Sudanese man died trying to cross English Channel – French authorities

The man was found unconscious and pulled from the water after going overboard as he and others attempted to reach the UK.

A French patrol boat
A French patrol boat

A Sudanese man in his twenties has died while trying to cross the English Channel in sub-zero conditions, French authorities said.

He was found unconscious and pulled from the water after going overboard as he and others attempted to reach the UK.

French rescue teams sprang into action in the early hours of Friday and the man was taken back to shore but declared dead.

Migrant Channel crossing incidents
A man carries a baby as a group of people thought to be migrants are brought in to Dover, Kent, after being rescued by the RNLI following a small boat incident in the Channel (Gareth Fuller/PA)

A manslaughter investigation has been opened, the Boulogne-sur-Mer prosecutor said.

A total of 32 people were rescued off Berck, near Calais, in a state of hypothermia, authorities said.

In UK waters, multiple Border Force vessels have been active off the Kent coast for much of the day.

Around 35 people were seen being escorted ashore in Dover by immigration staff on Friday, including a frail man being supported by two officers.

The death comes less than two months after at least 27 people died when their boat sank off the coast of France in November.

Despite the dangers, more than 450 people have made the life-threatening trip across the Channel in small boats in 2022, following a record-breaking year in 2021.

At least 271 people aboard 10 small boats reached the UK on Thursday, including a young child wrapped up in an orange lifejacket and wearing a beanie hat.

Mike Adamson, chief executive at British Red Cross, said: “It is devastating to hear that another person has lost their life attempting to cross the Channel. Our thoughts are with them and their loved ones – who may not even know yet what has happened.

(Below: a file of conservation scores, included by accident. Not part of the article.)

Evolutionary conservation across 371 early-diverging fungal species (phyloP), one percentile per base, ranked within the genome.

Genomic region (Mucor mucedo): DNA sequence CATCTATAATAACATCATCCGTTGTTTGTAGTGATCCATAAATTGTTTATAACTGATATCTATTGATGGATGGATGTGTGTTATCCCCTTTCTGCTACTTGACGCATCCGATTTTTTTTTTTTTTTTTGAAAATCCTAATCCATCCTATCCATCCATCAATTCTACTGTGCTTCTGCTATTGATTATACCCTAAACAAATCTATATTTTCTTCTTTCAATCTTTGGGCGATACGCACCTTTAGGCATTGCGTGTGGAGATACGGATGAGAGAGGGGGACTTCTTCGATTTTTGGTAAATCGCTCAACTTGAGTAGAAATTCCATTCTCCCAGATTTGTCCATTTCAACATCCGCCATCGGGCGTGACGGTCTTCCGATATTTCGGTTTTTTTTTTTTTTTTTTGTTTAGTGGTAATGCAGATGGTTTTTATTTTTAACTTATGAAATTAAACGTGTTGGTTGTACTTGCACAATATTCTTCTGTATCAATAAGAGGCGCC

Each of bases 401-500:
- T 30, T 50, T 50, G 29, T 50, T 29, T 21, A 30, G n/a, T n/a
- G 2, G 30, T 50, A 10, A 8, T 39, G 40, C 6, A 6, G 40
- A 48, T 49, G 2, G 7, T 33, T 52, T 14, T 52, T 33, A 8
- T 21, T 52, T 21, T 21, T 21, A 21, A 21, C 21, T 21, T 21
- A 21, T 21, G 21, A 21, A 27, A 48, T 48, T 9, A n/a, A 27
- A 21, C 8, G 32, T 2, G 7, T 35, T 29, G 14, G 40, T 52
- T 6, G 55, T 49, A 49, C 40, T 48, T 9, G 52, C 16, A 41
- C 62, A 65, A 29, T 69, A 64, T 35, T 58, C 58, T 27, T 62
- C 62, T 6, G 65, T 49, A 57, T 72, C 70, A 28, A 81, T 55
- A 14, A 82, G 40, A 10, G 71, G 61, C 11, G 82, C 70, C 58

“There are no simple answers but we urge the Government to rethink its plans for making the UK’s asylum system harder to access. This should start with ambitious plans for new safe routes and a commitment to resettle 10,000 people a year.”

Steve Valdez-Symonds, Amnesty International UK’s Refugee and Migrant Rights Director, said: “Once again someone has lost their life in tragic and avoidable circumstances, and our thoughts are with the family and friends suffering this devastating loss.

“This tragedy is made all the more unbearable because of the refusal of governments on both sides of the Channel to address the needs and rights of people compelled to attempt these dangerous journeys.

“Unless it’s drastically amended, the draconian Nationality and Borders Bill now going through Parliament is set to make the lives of people seeking asylum even harsher while allowing smugglers and other abusers to continue to profit from this completely unacceptable situation.”

A Home Office spokesman said: “This tragic loss of life in France today is devastating and our thoughts are with the victim’s family and loved ones.

“It is sadly another reminder of the extreme dangers of crossing the Channel in small boats and of how vital it is that we work closely together with France to prevent people from making these dangerous crossings.

“The Government’s new plan for immigration will fix the broken system to welcome people through safe and legal routes whilst preventing the criminality associated with it.”

The UK authorities rescued or intercepted 118 people from four events on Friday, figures show.

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